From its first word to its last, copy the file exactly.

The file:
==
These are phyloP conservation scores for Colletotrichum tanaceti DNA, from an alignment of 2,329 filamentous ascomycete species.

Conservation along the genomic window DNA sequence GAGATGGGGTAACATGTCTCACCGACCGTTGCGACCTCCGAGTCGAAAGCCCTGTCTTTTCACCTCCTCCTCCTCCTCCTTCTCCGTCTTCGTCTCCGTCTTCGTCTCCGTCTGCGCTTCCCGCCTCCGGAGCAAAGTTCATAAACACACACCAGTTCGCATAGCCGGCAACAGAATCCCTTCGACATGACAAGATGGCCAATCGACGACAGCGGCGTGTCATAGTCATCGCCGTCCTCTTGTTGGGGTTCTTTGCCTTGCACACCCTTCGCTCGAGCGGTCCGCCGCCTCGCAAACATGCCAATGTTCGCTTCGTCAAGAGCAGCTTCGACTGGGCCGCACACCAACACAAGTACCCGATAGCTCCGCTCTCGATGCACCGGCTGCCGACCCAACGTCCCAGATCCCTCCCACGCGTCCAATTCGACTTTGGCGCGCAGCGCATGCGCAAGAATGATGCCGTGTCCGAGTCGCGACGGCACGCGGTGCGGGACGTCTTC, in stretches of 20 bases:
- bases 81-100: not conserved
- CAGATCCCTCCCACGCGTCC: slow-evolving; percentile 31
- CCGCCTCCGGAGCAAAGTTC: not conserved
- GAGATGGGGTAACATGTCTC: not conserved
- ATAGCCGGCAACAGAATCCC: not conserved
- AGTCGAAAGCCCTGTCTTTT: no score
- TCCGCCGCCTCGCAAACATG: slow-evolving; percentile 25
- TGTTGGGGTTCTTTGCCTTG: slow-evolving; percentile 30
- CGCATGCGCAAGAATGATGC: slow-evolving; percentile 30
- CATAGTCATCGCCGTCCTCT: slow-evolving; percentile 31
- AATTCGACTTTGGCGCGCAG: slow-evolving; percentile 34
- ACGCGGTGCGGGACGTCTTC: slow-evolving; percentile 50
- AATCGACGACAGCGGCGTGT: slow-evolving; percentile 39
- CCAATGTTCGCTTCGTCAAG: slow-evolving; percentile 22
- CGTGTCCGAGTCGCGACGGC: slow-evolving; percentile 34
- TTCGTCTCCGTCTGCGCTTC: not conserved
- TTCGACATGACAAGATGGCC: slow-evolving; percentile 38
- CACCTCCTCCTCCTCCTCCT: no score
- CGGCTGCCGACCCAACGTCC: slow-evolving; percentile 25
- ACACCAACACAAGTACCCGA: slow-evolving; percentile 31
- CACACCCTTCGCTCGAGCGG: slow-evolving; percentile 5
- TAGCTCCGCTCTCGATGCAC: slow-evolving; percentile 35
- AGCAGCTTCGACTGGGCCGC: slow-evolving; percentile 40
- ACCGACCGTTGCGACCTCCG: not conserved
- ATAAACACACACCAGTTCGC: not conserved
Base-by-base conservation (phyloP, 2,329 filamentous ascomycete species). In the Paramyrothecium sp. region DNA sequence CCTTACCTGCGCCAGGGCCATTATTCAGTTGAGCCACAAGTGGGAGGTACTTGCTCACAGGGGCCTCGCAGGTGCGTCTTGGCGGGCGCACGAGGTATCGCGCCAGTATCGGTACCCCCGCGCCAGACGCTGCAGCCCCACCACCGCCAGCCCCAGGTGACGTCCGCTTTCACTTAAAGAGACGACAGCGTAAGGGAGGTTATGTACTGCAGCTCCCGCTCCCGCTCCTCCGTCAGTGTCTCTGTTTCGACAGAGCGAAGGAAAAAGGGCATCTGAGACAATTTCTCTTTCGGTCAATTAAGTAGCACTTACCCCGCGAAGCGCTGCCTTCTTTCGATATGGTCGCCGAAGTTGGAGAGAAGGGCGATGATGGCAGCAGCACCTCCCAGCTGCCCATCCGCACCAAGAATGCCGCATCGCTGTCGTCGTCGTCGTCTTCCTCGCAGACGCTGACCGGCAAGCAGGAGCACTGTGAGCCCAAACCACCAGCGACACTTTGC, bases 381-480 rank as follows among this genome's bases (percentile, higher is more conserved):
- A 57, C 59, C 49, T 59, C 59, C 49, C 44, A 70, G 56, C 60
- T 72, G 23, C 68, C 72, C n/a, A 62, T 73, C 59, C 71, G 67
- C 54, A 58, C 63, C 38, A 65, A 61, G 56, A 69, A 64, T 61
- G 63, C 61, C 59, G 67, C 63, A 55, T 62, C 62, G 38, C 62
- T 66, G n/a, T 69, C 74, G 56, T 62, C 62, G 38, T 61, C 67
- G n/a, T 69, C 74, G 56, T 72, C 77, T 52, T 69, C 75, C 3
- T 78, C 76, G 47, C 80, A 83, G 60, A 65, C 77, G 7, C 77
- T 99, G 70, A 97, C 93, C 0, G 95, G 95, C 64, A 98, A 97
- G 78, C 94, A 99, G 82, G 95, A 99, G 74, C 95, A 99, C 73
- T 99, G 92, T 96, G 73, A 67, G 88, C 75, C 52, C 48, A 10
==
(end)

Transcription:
These are phyloP conservation scores for Colletotrichum tanaceti DNA, from an alignment of 2,329 filamentous ascomycete species.

Conservation along the genomic window DNA sequence GAGATGGGGTAACATGTCTCACCGACCGTTGCGACCTCCGAGTCGAAAGCCCTGTCTTTTCACCTCCTCCTCCTCCTCCTTCTCCGTCTTCGTCTCCGTCTTCGTCTCCGTCTGCGCTTCCCGCCTCCGGAGCAAAGTTCATAAACACACACCAGTTCGCATAGCCGGCAACAGAATCCCTTCGACATGACAAGATGGCCAATCGACGACAGCGGCGTGTCATAGTCATCGCCGTCCTCTTGTTGGGGTTCTTTGCCTTGCACACCCTTCGCTCGAGCGGTCCGCCGCCTCGCAAACATGCCAATGTTCGCTTCGTCAAGAGCAGCTTCGACTGGGCCGCACACCAACACAAGTACCCGATAGCTCCGCTCTCGATGCACCGGCTGCCGACCCAACGTCCCAGATCCCTCCCACGCGTCCAATTCGACTTTGGCGCGCAGCGCATGCGCAAGAATGATGCCGTGTCCGAGTCGCGACGGCACGCGGTGCGGGACGTCTTC, in stretches of 20 bases:
- bases 81-100: not conserved
- CAGATCCCTCCCACGCGTCC: slow-evolving; percentile 31
- CCGCCTCCGGAGCAAAGTTC: not conserved
- GAGATGGGGTAACATGTCTC: not conserved
- ATAGCCGGCAACAGAATCCC: not conserved
- AGTCGAAAGCCCTGTCTTTT: no score
- TCCGCCGCCTCGCAAACATG: slow-evolving; percentile 25
- TGTTGGGGTTCTTTGCCTTG: slow-evolving; percentile 30
- CGCATGCGCAAGAATGATGC: slow-evolving; percentile 30
- CATAGTCATCGCCGTCCTCT: slow-evolving; percentile 31
- AATTCGACTTTGGCGCGCAG: slow-evolving; percentile 34
- ACGCGGTGCGGGACGTCTTC: slow-evolving; percentile 50
- AATCGACGACAGCGGCGTGT: slow-evolving; percentile 39
- CCAATGTTCGCTTCGTCAAG: slow-evolving; percentile 22
- CGTGTCCGAGTCGCGACGGC: slow-evolving; percentile 34
- TTCGTCTCCGTCTGCGCTTC: not conserved
- TTCGACATGACAAGATGGCC: slow-evolving; percentile 38
- CACCTCCTCCTCCTCCTCCT: no score
- CGGCTGCCGACCCAACGTCC: slow-evolving; percentile 25
- ACACCAACACAAGTACCCGA: slow-evolving; percentile 31
- CACACCCTTCGCTCGAGCGG: slow-evolving; percentile 5
- TAGCTCCGCTCTCGATGCAC: slow-evolving; percentile 35
- AGCAGCTTCGACTGGGCCGC: slow-evolving; percentile 40
- ACCGACCGTTGCGACCTCCG: not conserved
- ATAAACACACACCAGTTCGC: not conserved
Base-by-base conservation (phyloP, 2,329 filamentous ascomycete species). In the Paramyrothecium sp. region DNA sequence CCTTACCTGCGCCAGGGCCATTATTCAGTTGAGCCACAAGTGGGAGGTACTTGCTCACAGGGGCCTCGCAGGTGCGTCTTGGCGGGCGCACGAGGTATCGCGCCAGTATCGGTACCCCCGCGCCAGACGCTGCAGCCCCACCACCGCCAGCCCCAGGTGACGTCCGCTTTCACTTAAAGAGACGACAGCGTAAGGGAGGTTATGTACTGCAGCTCCCGCTCCCGCTCCTCCGTCAGTGTCTCTGTTTCGACAGAGCGAAGGAAAAAGGGCATCTGAGACAATTTCTCTTTCGGTCAATTAAGTAGCACTTACCCCGCGAAGCGCTGCCTTCTTTCGATATGGTCGCCGAAGTTGGAGAGAAGGGCGATGATGGCAGCAGCACCTCCCAGCTGCCCATCCGCACCAAGAATGCCGCATCGCTGTCGTCGTCGTCGTCTTCCTCGCAGACGCTGACCGGCAAGCAGGAGCACTGTGAGCCCAAACCACCAGCGACACTTTGC, bases 381-480 rank as follows among this genome's bases (percentile, higher is more conserved):
- A 57, C 59, C 49, T 59, C 59, C 49, C 44, A 70, G 56, C 60
- T 72, G 23, C 68, C 72, C n/a, A 62, T 73, C 59, C 71, G 67
- C 54, A 58, C 63, C 38, A 65, A 61, G 56, A 69, A 64, T 61
- G 63, C 61, C 59, G 67, C 63, A 55, T 62, C 62, G 38, C 62
- T 66, G n/a, T 69, C 74, G 56, T 62, C 62, G 38, T 61, C 67
- G n/a, T 69, C 74, G 56, T 72, C 77, T 52, T 69, C 75, C 3
- T 78, C 76, G 47, C 80, A 83, G 60, A 65, C 77, G 7, C 77
- T 99, G 70, A 97, C 93, C 0, G 95, G 95, C 64, A 98, A 97
- G 78, C 94, A 99, G 82, G 95, A 99, G 74, C 95, A 99, C 73
- T 99, G 92, T 96, G 73, A 67, G 88, C 75, C 52, C 48, A 10